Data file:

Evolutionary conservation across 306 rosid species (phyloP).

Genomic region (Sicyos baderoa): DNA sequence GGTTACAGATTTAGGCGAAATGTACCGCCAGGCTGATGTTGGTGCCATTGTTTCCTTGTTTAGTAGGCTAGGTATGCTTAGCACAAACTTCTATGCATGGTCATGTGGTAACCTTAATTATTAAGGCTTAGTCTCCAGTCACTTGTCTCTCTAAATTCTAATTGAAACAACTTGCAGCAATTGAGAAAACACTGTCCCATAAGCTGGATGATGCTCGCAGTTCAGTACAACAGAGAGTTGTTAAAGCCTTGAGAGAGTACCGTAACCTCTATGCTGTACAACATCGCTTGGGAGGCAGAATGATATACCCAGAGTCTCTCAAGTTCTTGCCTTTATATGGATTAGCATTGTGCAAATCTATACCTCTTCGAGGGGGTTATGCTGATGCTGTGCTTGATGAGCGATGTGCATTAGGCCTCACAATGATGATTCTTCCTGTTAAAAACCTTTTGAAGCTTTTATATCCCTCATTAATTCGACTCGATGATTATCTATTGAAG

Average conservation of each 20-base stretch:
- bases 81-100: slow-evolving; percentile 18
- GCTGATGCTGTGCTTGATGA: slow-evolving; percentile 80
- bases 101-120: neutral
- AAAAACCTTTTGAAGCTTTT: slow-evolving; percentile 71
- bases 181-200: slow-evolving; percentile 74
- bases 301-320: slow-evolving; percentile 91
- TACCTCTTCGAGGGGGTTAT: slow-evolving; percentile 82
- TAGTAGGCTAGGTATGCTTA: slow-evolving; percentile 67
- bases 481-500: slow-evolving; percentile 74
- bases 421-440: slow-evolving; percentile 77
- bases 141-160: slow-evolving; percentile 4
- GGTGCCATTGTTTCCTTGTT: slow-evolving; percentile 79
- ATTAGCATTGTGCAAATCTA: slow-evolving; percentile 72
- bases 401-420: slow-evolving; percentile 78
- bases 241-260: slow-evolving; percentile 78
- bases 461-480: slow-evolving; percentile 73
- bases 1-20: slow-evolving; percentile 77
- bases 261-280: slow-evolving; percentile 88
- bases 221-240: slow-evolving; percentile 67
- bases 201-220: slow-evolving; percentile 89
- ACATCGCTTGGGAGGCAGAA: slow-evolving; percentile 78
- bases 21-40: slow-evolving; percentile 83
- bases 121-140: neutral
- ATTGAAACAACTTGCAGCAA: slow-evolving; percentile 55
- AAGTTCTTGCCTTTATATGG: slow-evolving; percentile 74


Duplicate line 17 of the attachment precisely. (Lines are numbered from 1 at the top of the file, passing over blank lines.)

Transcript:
- bases 401-420: slow-evolving; percentile 78